Obstetricians reported requests for scheduled deliveries and pressure from family members during labour for conducting a cesarean. Rectifying such a situation was challenging for them, again because of time pressure.
“The easiest approach is that I do what the patient is
saying…the more I try to explain the more time is
used…I might as well give her a date for caesarean in
From a 79% cesarean rate down to 18%
When we discovered our 79% caesarean rate in 2001, we acknowledged that this was inconsistent with our mission of delivering
We began by regularly auditing our data and sharing the caesarean section rate of each consultant within the unit.
We took steps to alleviate time pressure on obstetricians by creating a unit of full-time consultants.
We reduced uncertainty in decision-making by adopting practice guidelines issued by the Royal College of Obstetricians and Gynecologists (suitably modified for our setting) and promoting a culture in which consultants found it easy to seek second opinions.
We invested in recruitment and training of nurses and junior doctors to give confidence to consultants that women could safely labour even in their absence.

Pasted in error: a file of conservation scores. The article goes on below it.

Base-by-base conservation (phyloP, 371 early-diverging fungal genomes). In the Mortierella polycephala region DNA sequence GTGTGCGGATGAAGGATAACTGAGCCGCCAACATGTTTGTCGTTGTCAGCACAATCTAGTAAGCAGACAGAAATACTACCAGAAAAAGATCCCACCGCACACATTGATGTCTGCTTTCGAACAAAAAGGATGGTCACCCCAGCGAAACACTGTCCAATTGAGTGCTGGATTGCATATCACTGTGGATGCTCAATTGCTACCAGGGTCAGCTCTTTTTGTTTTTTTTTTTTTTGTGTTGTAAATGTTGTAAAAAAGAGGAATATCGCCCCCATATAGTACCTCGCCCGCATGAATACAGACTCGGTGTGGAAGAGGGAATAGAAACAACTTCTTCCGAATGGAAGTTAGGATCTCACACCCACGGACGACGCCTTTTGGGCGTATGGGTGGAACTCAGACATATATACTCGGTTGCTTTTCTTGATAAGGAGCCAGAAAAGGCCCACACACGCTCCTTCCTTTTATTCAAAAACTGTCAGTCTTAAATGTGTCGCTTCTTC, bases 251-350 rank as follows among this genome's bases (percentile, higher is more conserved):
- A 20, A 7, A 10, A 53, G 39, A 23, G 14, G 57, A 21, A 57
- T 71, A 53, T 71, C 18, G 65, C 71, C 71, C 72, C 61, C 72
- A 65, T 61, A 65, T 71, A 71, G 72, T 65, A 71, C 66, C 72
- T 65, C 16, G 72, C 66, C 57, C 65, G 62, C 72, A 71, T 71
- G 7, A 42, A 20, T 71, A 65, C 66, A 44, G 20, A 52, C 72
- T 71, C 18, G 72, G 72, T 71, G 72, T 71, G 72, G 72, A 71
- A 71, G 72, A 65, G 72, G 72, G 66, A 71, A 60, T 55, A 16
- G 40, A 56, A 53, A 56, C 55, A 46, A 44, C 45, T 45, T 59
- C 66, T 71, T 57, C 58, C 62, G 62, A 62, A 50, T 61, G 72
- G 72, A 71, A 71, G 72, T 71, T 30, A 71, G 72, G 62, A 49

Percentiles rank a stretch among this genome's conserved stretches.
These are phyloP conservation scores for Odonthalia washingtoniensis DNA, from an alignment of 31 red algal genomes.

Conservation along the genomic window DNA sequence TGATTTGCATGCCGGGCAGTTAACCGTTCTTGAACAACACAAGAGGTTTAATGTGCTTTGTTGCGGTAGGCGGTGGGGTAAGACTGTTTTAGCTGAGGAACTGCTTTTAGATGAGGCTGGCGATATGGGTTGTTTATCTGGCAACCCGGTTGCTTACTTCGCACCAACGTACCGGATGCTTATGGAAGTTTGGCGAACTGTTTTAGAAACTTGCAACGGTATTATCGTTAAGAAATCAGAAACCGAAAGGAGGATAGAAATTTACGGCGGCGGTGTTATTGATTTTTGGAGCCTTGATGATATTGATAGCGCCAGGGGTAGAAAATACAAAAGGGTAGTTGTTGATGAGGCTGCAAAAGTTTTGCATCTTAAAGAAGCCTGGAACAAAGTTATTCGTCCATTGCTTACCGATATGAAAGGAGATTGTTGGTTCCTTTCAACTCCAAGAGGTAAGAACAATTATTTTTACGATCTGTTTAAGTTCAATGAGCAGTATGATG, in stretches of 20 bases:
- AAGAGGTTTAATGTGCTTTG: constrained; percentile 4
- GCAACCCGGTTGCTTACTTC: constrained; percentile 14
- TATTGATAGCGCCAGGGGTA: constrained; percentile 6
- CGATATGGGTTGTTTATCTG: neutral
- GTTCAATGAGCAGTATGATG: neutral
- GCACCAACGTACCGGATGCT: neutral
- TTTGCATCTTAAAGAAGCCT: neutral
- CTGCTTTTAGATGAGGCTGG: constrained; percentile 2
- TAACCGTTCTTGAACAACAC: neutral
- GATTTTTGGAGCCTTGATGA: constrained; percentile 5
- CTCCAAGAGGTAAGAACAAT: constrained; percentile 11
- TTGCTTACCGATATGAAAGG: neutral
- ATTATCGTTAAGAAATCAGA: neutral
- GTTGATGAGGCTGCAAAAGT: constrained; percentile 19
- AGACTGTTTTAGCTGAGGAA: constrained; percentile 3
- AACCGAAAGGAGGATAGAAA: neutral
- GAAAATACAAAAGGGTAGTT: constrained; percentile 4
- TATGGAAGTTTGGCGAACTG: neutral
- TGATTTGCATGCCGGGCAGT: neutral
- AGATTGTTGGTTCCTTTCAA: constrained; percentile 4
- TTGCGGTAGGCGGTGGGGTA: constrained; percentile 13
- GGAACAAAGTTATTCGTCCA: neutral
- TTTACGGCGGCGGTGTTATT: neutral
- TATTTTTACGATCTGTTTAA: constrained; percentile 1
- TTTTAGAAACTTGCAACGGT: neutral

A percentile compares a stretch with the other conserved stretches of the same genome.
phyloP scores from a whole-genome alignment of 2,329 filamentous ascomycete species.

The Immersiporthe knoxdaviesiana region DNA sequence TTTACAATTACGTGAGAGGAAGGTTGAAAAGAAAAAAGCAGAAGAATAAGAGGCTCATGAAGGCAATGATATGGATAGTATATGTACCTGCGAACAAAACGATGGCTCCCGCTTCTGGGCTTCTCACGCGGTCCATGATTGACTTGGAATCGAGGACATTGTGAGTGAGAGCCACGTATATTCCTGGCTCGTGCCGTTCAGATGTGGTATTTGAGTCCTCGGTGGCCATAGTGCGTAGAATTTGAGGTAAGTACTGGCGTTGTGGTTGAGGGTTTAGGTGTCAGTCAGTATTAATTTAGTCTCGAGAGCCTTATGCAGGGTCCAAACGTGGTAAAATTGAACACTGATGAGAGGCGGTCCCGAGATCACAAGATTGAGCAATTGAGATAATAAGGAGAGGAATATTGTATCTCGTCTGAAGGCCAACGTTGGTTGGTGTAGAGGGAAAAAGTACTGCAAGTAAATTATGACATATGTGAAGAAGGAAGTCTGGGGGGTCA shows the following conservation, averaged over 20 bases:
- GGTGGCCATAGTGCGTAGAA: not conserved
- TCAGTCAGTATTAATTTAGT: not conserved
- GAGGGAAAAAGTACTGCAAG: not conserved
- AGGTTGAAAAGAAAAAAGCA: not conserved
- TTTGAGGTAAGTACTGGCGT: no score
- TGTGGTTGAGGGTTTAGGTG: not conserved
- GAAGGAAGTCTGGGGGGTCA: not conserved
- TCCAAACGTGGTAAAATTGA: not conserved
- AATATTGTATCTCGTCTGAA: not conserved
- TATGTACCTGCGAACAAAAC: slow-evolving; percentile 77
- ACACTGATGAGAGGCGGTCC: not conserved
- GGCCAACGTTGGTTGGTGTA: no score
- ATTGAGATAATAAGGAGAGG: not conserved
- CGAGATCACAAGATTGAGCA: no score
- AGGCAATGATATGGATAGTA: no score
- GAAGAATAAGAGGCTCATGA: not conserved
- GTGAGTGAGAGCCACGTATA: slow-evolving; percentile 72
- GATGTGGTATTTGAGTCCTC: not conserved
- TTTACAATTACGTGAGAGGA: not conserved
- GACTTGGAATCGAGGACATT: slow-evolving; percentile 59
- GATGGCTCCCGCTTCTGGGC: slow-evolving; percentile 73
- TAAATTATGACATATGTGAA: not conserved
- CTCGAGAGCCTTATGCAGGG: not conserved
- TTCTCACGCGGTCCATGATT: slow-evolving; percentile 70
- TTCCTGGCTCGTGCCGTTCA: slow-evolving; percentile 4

We trained childbirth educators and started antenatal classes to prepare women for a normal delivery.
Over time our consultants organised themselves as a group practice in which they conducted deliveries by rotation.
We also had one consultant emerge as a clinical leader who first lowered her own cesarean rate and then helped the unit improve.
These changes produced results that exceeded our expectations. The caesarean rate in our unit progressively fell to 18% by 2016. Even better, our first-birth low-risk* moms had a 88% vaginal delivery rate!
We were able to reduce the caesarean rate at Sitaram Bhartia Hospital because we addressed many of the barriers that have been identified by private obstetricians in this study.
The big question is how other hospitals and consultants may use the findings of our study, and perhaps our example, to improve. In the absence of any systematic efforts for lowering cesarean rates in India, and few success stories, one can only speculate on how best to proceed.
My belief is that we should start by requiring all hospitals to report their cesarean rates publicly. The
rproposal by the health ministry requiring such disclosure as a condition for renewing empanelment with the Central Government Health Scheme, if implemented, would be a step in the right direction.
However, the government must avoid using high caesarean rates to attack obstetricians and recognise that consultants themselves are caught in a system that leaves them unsupported and expects them to be available 24 x 7. Instead the government should focus on improving midwifery skills of our nurses, engaging with professional societies such as FOGSI to provide leadership on this issue, and educating the public about the benefits of a normal delivery.
After all people become doctors to serve, not conduct unnecessary surgeries for convenience or profit.